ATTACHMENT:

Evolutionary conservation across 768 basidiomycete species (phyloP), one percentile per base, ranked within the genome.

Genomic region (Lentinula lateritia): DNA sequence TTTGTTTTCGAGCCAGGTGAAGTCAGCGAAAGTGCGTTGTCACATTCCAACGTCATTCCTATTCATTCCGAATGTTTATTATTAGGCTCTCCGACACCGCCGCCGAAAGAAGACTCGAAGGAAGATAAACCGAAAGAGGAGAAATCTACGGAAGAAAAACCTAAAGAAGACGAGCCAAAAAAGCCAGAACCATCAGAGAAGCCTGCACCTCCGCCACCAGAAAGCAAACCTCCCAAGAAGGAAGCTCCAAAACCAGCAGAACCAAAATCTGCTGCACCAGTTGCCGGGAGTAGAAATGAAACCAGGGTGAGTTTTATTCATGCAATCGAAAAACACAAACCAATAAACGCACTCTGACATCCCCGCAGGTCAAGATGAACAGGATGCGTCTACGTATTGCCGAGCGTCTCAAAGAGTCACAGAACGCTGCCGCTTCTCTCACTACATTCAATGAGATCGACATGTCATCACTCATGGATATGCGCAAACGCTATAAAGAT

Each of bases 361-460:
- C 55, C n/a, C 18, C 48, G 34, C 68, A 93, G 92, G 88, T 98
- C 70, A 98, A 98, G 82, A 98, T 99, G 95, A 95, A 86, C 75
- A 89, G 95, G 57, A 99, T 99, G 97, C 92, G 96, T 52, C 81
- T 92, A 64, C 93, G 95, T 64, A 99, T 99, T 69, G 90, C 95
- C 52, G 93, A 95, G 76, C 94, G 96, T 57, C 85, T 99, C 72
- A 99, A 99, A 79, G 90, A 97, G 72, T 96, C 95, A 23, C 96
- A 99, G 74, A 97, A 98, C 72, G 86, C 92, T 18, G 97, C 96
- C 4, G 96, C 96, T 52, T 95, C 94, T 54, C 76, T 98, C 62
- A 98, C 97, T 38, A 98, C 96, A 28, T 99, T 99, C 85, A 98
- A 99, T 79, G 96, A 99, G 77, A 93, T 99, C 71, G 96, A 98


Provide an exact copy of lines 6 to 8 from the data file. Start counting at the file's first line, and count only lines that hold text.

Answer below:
- A 89, G 95, G 57, A 99, T 99, G 97, C 92, G 96, T 52, C 81
- T 92, A 64, C 93, G 95, T 64, A 99, T 99, T 69, G 90, C 95
- C 52, G 93, A 95, G 76, C 94, G 96, T 57, C 85, T 99, C 72